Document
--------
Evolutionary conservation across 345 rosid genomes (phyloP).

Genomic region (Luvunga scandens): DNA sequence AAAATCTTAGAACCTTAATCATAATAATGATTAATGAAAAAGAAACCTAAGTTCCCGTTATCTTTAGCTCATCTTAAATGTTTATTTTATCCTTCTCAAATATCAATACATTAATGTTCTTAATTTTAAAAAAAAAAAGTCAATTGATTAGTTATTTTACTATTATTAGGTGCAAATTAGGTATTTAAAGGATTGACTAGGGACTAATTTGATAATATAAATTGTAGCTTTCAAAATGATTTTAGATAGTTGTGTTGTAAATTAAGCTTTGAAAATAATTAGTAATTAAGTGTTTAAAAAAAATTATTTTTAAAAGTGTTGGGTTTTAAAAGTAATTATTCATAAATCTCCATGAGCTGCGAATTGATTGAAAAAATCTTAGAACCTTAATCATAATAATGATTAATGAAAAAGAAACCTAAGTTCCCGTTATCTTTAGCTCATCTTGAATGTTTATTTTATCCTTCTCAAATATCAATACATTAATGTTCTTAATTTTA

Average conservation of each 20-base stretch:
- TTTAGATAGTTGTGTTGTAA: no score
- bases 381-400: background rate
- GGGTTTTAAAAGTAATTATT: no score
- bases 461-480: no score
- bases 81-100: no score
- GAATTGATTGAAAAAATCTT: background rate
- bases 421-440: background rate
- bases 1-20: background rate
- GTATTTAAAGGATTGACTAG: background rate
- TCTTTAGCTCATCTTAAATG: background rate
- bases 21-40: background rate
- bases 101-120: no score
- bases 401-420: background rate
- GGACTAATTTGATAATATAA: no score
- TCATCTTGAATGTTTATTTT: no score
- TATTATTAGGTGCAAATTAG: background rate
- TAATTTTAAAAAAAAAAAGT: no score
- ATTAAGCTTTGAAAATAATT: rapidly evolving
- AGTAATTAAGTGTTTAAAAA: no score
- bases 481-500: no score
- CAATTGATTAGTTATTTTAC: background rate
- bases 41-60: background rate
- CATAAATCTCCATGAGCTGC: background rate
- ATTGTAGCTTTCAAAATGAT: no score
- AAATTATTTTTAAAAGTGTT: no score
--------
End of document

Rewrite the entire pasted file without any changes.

Evolutionary conservation across 345 rosid genomes (phyloP).

Genomic region (Luvunga scandens): DNA sequence AAAATCTTAGAACCTTAATCATAATAATGATTAATGAAAAAGAAACCTAAGTTCCCGTTATCTTTAGCTCATCTTAAATGTTTATTTTATCCTTCTCAAATATCAATACATTAATGTTCTTAATTTTAAAAAAAAAAAGTCAATTGATTAGTTATTTTACTATTATTAGGTGCAAATTAGGTATTTAAAGGATTGACTAGGGACTAATTTGATAATATAAATTGTAGCTTTCAAAATGATTTTAGATAGTTGTGTTGTAAATTAAGCTTTGAAAATAATTAGTAATTAAGTGTTTAAAAAAAATTATTTTTAAAAGTGTTGGGTTTTAAAAGTAATTATTCATAAATCTCCATGAGCTGCGAATTGATTGAAAAAATCTTAGAACCTTAATCATAATAATGATTAATGAAAAAGAAACCTAAGTTCCCGTTATCTTTAGCTCATCTTGAATGTTTATTTTATCCTTCTCAAATATCAATACATTAATGTTCTTAATTTTA

Average conservation of each 20-base stretch:
- TTTAGATAGTTGTGTTGTAA: no score
- bases 381-400: background rate
- GGGTTTTAAAAGTAATTATT: no score
- bases 461-480: no score
- bases 81-100: no score
- GAATTGATTGAAAAAATCTT: background rate
- bases 421-440: background rate
- bases 1-20: background rate
- GTATTTAAAGGATTGACTAG: background rate
- TCTTTAGCTCATCTTAAATG: background rate
- bases 21-40: background rate
- bases 101-120: no score
- bases 401-420: background rate
- GGACTAATTTGATAATATAA: no score
- TCATCTTGAATGTTTATTTT: no score
- TATTATTAGGTGCAAATTAG: background rate
- TAATTTTAAAAAAAAAAAGT: no score
- ATTAAGCTTTGAAAATAATT: rapidly evolving
- AGTAATTAAGTGTTTAAAAA: no score
- bases 481-500: no score
- CAATTGATTAGTTATTTTAC: background rate
- bases 41-60: background rate
- CATAAATCTCCATGAGCTGC: background rate
- ATTGTAGCTTTCAAAATGAT: no score
- AAATTATTTTTAAAAGTGTT: no score